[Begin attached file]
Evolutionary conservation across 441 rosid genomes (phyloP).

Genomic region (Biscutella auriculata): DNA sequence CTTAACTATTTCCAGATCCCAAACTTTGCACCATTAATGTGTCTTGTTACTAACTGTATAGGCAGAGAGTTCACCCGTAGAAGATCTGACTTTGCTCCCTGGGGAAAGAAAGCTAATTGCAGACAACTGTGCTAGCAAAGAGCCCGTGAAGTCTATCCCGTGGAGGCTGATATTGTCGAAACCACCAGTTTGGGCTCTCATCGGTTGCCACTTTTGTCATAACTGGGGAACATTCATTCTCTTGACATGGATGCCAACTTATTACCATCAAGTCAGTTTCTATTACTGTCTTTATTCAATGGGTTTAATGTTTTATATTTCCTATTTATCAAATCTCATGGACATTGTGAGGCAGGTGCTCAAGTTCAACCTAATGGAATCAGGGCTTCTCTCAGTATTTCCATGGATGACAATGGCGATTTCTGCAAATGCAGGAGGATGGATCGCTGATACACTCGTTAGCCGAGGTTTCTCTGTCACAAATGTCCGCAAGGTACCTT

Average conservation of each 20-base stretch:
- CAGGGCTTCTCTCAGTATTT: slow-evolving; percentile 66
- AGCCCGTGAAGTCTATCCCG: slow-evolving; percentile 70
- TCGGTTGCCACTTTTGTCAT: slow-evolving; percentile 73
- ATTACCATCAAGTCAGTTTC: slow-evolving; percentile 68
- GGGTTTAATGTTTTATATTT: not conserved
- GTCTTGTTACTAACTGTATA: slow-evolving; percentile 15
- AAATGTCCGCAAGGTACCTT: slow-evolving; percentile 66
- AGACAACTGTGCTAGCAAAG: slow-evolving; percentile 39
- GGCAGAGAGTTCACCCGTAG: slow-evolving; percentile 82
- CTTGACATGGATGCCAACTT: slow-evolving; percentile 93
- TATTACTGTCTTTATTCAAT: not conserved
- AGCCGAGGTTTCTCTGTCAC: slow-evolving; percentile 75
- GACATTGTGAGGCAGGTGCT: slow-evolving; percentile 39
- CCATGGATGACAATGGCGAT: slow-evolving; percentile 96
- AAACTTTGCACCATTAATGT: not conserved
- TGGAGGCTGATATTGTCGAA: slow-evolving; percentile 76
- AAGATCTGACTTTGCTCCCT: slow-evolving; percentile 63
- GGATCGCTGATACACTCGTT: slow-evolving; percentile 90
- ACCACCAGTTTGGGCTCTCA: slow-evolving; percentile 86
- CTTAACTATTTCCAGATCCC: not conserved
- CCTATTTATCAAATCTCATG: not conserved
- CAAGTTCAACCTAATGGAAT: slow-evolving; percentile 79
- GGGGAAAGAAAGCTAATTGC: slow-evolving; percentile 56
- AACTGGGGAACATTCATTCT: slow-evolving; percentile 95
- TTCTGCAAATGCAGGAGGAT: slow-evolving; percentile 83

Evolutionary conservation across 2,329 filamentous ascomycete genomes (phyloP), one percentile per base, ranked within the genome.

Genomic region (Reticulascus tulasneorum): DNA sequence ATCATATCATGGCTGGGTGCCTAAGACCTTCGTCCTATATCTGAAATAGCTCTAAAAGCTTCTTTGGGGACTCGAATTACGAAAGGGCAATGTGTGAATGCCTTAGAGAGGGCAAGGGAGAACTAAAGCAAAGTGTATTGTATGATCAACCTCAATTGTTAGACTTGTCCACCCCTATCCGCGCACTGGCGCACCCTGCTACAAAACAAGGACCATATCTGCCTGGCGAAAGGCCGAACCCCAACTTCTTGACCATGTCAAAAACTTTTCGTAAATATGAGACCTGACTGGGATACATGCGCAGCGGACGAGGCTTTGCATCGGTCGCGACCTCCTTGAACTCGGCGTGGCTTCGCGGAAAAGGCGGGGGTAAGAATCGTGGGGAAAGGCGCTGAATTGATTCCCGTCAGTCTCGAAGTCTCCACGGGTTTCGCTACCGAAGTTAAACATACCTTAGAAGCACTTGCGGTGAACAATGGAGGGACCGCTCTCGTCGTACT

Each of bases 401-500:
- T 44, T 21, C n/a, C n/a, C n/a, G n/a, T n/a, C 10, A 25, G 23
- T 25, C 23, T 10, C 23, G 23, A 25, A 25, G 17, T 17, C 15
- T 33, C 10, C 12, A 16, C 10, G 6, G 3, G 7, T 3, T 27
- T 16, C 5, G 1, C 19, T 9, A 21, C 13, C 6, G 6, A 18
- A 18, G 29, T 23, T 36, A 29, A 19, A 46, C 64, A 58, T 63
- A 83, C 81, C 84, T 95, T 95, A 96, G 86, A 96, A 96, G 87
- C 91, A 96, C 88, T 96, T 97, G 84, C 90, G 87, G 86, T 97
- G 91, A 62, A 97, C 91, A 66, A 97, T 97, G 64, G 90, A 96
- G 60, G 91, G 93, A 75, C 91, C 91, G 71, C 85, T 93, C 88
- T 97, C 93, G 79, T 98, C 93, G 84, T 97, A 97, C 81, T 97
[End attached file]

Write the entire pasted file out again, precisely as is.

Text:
Evolutionary conservation across 441 rosid genomes (phyloP).

Genomic region (Biscutella auriculata): DNA sequence CTTAACTATTTCCAGATCCCAAACTTTGCACCATTAATGTGTCTTGTTACTAACTGTATAGGCAGAGAGTTCACCCGTAGAAGATCTGACTTTGCTCCCTGGGGAAAGAAAGCTAATTGCAGACAACTGTGCTAGCAAAGAGCCCGTGAAGTCTATCCCGTGGAGGCTGATATTGTCGAAACCACCAGTTTGGGCTCTCATCGGTTGCCACTTTTGTCATAACTGGGGAACATTCATTCTCTTGACATGGATGCCAACTTATTACCATCAAGTCAGTTTCTATTACTGTCTTTATTCAATGGGTTTAATGTTTTATATTTCCTATTTATCAAATCTCATGGACATTGTGAGGCAGGTGCTCAAGTTCAACCTAATGGAATCAGGGCTTCTCTCAGTATTTCCATGGATGACAATGGCGATTTCTGCAAATGCAGGAGGATGGATCGCTGATACACTCGTTAGCCGAGGTTTCTCTGTCACAAATGTCCGCAAGGTACCTT

Average conservation of each 20-base stretch:
- CAGGGCTTCTCTCAGTATTT: slow-evolving; percentile 66
- AGCCCGTGAAGTCTATCCCG: slow-evolving; percentile 70
- TCGGTTGCCACTTTTGTCAT: slow-evolving; percentile 73
- ATTACCATCAAGTCAGTTTC: slow-evolving; percentile 68
- GGGTTTAATGTTTTATATTT: not conserved
- GTCTTGTTACTAACTGTATA: slow-evolving; percentile 15
- AAATGTCCGCAAGGTACCTT: slow-evolving; percentile 66
- AGACAACTGTGCTAGCAAAG: slow-evolving; percentile 39
- GGCAGAGAGTTCACCCGTAG: slow-evolving; percentile 82
- CTTGACATGGATGCCAACTT: slow-evolving; percentile 93
- TATTACTGTCTTTATTCAAT: not conserved
- AGCCGAGGTTTCTCTGTCAC: slow-evolving; percentile 75
- GACATTGTGAGGCAGGTGCT: slow-evolving; percentile 39
- CCATGGATGACAATGGCGAT: slow-evolving; percentile 96
- AAACTTTGCACCATTAATGT: not conserved
- TGGAGGCTGATATTGTCGAA: slow-evolving; percentile 76
- AAGATCTGACTTTGCTCCCT: slow-evolving; percentile 63
- GGATCGCTGATACACTCGTT: slow-evolving; percentile 90
- ACCACCAGTTTGGGCTCTCA: slow-evolving; percentile 86
- CTTAACTATTTCCAGATCCC: not conserved
- CCTATTTATCAAATCTCATG: not conserved
- CAAGTTCAACCTAATGGAAT: slow-evolving; percentile 79
- GGGGAAAGAAAGCTAATTGC: slow-evolving; percentile 56
- AACTGGGGAACATTCATTCT: slow-evolving; percentile 95
- TTCTGCAAATGCAGGAGGAT: slow-evolving; percentile 83

Evolutionary conservation across 2,329 filamentous ascomycete genomes (phyloP), one percentile per base, ranked within the genome.

Genomic region (Reticulascus tulasneorum): DNA sequence ATCATATCATGGCTGGGTGCCTAAGACCTTCGTCCTATATCTGAAATAGCTCTAAAAGCTTCTTTGGGGACTCGAATTACGAAAGGGCAATGTGTGAATGCCTTAGAGAGGGCAAGGGAGAACTAAAGCAAAGTGTATTGTATGATCAACCTCAATTGTTAGACTTGTCCACCCCTATCCGCGCACTGGCGCACCCTGCTACAAAACAAGGACCATATCTGCCTGGCGAAAGGCCGAACCCCAACTTCTTGACCATGTCAAAAACTTTTCGTAAATATGAGACCTGACTGGGATACATGCGCAGCGGACGAGGCTTTGCATCGGTCGCGACCTCCTTGAACTCGGCGTGGCTTCGCGGAAAAGGCGGGGGTAAGAATCGTGGGGAAAGGCGCTGAATTGATTCCCGTCAGTCTCGAAGTCTCCACGGGTTTCGCTACCGAAGTTAAACATACCTTAGAAGCACTTGCGGTGAACAATGGAGGGACCGCTCTCGTCGTACT

Each of bases 401-500:
- T 44, T 21, C n/a, C n/a, C n/a, G n/a, T n/a, C 10, A 25, G 23
- T 25, C 23, T 10, C 23, G 23, A 25, A 25, G 17, T 17, C 15
- T 33, C 10, C 12, A 16, C 10, G 6, G 3, G 7, T 3, T 27
- T 16, C 5, G 1, C 19, T 9, A 21, C 13, C 6, G 6, A 18
- A 18, G 29, T 23, T 36, A 29, A 19, A 46, C 64, A 58, T 63
- A 83, C 81, C 84, T 95, T 95, A 96, G 86, A 96, A 96, G 87
- C 91, A 96, C 88, T 96, T 97, G 84, C 90, G 87, G 86, T 97
- G 91, A 62, A 97, C 91, A 66, A 97, T 97, G 64, G 90, A 96
- G 60, G 91, G 93, A 75, C 91, C 91, G 71, C 85, T 93, C 88
- T 97, C 93, G 79, T 98, C 93, G 84, T 97, A 97, C 81, T 97